“The actions taken by Officers Frank Crosby & Robert Noonan on the day of July 14, 2014 are nothing short of heroic and embody the spirit of the Medal of Valor awards they received. It takes an incredible amount of courage to run towards that sort of fiery scene.” Evangelidis continued “This truly is an example of correctional officers going above and beyond the call of duty. They represent a true officer and we are all very proud of what they did.” said Worcester County Sheriff Lew Evangelidis.
Crosby is a 25 year veteran & Noonan a 14 year veteran with the Worcester County Sheriff’s Office.
Officer Robert Noonan & Officer Frank Crosby are congratulated by WCSO Captain William Walker, Worcester County Sheriff Lewis G. Evangelidis & Governor Charles D. Baker after receiving the Medal of Valor Award at the 18th Annual Correctional Employee of the Year Awards Ceremony held at the Massachusetts State House on October 2, 2015
Jan 8, 2016
By LEOMINSTER CHAMPION
Worcester County Sheriff Lewis G. Evangelidis welcomed 12 new correction officers to the Worcester County
Sheriff ’s Office during a graduation ceremony on June 5 at Anna Maria College.
Leominster Resident Officer Jonathan Baldwin, who was the recipient of the Francis T. Foley Academic Award for the highest class average, as well as the Lawrence P. Sullivan Physical Fitness Award, was part of the 43rd graduating class of the Worcester County Sheriff ’s Office Basic Recruit Training Academy. The group, which also included five military servicemen, was the eighth class to graduate under Evangelidis’ increased hiring standards, which he introduced shortly after taking office.
Since taking office, Evangelidis has made significant changes to the hiring standards in order to professionalize the department. All correctional officer applicants must have, at minimum, an associate’s degree or at least two years of military service. They must also take and pass a written exam, physical fitness test, background check and psychological screening test. Evangelidis has also implemented a policy that prohibits the acceptance of letters of recommendation from politicians, while United States military applicants are given priority status in the hiring process.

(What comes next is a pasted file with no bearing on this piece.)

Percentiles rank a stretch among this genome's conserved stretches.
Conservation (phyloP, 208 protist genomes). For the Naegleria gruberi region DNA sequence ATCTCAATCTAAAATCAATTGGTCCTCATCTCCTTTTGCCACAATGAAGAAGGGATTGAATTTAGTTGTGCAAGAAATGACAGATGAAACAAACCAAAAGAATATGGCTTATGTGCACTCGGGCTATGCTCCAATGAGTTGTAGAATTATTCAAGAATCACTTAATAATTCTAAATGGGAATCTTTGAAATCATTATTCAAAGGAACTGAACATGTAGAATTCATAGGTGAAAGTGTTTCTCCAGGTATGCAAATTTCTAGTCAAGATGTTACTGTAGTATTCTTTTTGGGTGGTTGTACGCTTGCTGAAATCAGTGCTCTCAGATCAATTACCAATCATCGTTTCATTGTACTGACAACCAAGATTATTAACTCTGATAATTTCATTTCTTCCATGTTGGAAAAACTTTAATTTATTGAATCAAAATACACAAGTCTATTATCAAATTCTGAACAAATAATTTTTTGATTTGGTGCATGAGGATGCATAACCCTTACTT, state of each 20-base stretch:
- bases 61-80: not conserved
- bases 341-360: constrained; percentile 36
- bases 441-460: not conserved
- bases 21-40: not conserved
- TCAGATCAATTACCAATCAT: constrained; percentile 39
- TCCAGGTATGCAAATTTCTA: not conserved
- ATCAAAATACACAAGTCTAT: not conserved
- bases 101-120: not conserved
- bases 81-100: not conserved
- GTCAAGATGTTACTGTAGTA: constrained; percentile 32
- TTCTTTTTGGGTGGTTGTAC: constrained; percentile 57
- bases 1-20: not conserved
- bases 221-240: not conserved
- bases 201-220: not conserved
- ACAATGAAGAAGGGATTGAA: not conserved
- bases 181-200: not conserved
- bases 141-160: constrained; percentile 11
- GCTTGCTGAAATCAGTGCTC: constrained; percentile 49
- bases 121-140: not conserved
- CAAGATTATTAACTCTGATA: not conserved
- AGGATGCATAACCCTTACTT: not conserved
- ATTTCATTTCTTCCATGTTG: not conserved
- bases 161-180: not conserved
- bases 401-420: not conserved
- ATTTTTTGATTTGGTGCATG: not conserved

“Our new officers have met the highest hiring standards in corrections today and have completed the finest training academy in Massachusetts,” Evangelidis said. “With over 6,200 inmates going through the jail doors each year, we look for the best individuals we can find to make our community a safer place and to ensure the public safety of our citizens. Corrections is a hard job with significant challenges. Our success, although difficult to quantify, will be measured by the crimes that are never committed.”
During the 12-week academy recruits are taught to handle the daily challenges of safely keeping the care, custody, and control of inmates incarcerated at the Worcester County Jail and House of Correction. Classroom topics include legal issues, mental health in a correctional setting, staff/inmate interaction, security/emergency procedures, interpersonal communication skills and use of force regulations.
In addition, instructors use hands-on training to teach defensive tactics, fire safety, use of restraint, searches, driver training, weapons qualification and physical fitness is held daily. Students are also quizzed on policy weekly and recruits must maintain an academic average of at least 70 percent in order to graduate.
Also during the academy, the recruits performed community service serving breakfast at St. John’s Food for the Poor Program in Worcester, as well as running as a unit in the Third Annual On Guard Initiative 5K, which is dedicated to raising awareness about the importance of mental health and suicide prevention among correction officers.
“All 12 of you graduating here today should be very proud, as you have demonstrated hard work and dedication over the past 12 weeks in overcoming the challenges presented,” Evangelidis said. “I look forward to working with each and everyone of you.”